Gary Pusey’s dream was to sell cars — and sell he did

Longtime car dealership owner Gary Pusey loved boating on the yacht he restored, but he was happiest being with his family and making friends.

“He was a people person without a doubt. He loved talking to people. He was the kind of person who could go out of town and make friends good enough to have dinner with them. That’s the way he was,” said his son Dale, the middle child in a family of three boys, who worked with Pusey at the car lot.

staff_garypusey_2008Pusey, the 64-year-old Salisbury resident and owner of Gary Pusey’s Quality Cars, set a fine example for his children.

“He taught me so much, everything from selling cars to snow plowing. At our business, we plow snow. Mostly, he taught me to keep family close. He was a big family man. That was the most important thing.  Keep everybody together.  Look out for each other,” his son said.

“He called me and my brothers the Three Musketeers,” Dale Pusey said, explaining he and his older brother are the third-generation in the car business. Gary Pusey also had a third son, Tim.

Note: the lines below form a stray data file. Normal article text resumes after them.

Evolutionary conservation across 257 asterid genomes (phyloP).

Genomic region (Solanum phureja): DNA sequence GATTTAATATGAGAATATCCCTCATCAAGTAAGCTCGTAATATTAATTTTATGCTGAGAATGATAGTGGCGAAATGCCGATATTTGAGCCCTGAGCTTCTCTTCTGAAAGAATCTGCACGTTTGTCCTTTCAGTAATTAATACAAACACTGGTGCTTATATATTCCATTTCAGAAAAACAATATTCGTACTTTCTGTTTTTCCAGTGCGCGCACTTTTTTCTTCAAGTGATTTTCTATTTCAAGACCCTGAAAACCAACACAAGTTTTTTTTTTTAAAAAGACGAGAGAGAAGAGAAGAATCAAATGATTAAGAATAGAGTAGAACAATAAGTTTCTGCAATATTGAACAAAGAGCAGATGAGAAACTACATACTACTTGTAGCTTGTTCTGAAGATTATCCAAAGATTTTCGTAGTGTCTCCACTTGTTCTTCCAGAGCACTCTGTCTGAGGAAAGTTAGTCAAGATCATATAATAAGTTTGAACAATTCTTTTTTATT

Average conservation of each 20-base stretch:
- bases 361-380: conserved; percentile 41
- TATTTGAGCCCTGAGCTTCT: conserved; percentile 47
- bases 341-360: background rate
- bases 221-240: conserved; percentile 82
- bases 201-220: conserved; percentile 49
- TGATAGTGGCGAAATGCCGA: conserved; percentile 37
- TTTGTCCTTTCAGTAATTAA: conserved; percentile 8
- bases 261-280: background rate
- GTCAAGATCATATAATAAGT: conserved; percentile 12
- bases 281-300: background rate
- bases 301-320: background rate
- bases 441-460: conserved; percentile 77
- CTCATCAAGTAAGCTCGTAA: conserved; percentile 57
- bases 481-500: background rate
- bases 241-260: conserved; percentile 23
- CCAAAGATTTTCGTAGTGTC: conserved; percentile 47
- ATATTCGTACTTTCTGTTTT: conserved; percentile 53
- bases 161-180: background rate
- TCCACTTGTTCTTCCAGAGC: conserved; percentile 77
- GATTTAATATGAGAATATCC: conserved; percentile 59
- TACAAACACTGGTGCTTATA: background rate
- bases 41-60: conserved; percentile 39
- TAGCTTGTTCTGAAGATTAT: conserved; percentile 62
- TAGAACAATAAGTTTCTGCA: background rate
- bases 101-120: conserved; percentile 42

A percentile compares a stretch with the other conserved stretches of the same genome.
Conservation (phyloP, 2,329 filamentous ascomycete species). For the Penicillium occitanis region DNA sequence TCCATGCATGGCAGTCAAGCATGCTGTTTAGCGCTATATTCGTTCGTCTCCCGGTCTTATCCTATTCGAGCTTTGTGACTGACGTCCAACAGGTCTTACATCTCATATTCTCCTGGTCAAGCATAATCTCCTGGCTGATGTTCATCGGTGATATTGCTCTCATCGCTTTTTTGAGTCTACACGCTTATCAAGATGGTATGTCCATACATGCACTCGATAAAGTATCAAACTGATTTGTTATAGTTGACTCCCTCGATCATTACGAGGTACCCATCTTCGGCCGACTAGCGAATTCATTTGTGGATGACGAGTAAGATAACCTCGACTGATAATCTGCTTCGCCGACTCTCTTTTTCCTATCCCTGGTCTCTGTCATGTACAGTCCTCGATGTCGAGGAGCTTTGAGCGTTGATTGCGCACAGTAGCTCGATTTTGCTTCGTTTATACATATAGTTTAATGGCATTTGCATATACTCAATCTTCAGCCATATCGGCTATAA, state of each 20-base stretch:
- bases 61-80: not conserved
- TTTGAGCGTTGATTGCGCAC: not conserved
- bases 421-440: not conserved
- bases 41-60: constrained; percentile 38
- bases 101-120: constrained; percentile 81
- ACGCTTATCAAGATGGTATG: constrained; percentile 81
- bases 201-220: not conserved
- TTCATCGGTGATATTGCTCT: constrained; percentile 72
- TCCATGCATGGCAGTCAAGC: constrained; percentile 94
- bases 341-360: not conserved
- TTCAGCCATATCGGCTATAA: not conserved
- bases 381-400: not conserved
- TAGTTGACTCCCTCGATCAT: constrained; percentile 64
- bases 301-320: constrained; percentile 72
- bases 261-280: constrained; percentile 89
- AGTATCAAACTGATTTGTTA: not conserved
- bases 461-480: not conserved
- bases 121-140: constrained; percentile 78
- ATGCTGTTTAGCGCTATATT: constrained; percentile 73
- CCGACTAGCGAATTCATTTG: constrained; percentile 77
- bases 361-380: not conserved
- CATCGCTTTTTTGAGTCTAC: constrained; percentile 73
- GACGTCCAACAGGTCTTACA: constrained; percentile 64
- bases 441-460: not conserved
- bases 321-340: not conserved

Throughout the community, their father was appreciated for helping others, through his involvements, by organizing benefits and often aiding those who couldn’t afford a car.

“We finance people ourselves on certain cars,” his son said.

“Boating was a big part of his life. He had an older yacht he fixed up and he lived there part time and full time in the summer,” his said about his father, who retired a couple of years ago after becoming ill.

Pusey was also known for his business’ unique advertising, especially his radio commercials, in which he was the spokesman.

A funeral for Pusey was held Sunday, and there he was remembered for his early interest in selling automobiles.

According to his self-written obituary, Pusey began working for Pat Cavanaugh of Cavanaugh Ford in 1969. He had been at the business since he was 14, washing cars, changing tags and working in the service and parts departments.

When Cavanaugh let him start selling cars, as his father had done, Pusey was successful. Soon he opened Gary G. Pusey and Sons Inc., now Gary Pusey’s Quality Cars.

He also developed Meadow Bridge Manor and Meadow Bridge Mini-Storage.

His many memberships included Trinity United Methodist Church, the original Pastoral Board at Peninsula Regional Medical Center, Independent Automobile Dealers Association, Maryland Towing and Recovery Professionals, Moose Lodge 654, Red Men’s Lodge 149 and Crisfield American Legion Post 16.

In the obituary, Pusey wrote that he always enjoyed “helping the Fruitland Volunteer Fire Department … and  hosting an annual Halloween hay ride for kids” at his farm.

The highlight of his free time was joining his wife, Lisa, aboard their boat, Car Biz.

“I’d like to see him be remembered as a family man,” Dale Pusey said. “He was an asset to the community and he was a real benefit to Fruitland.”

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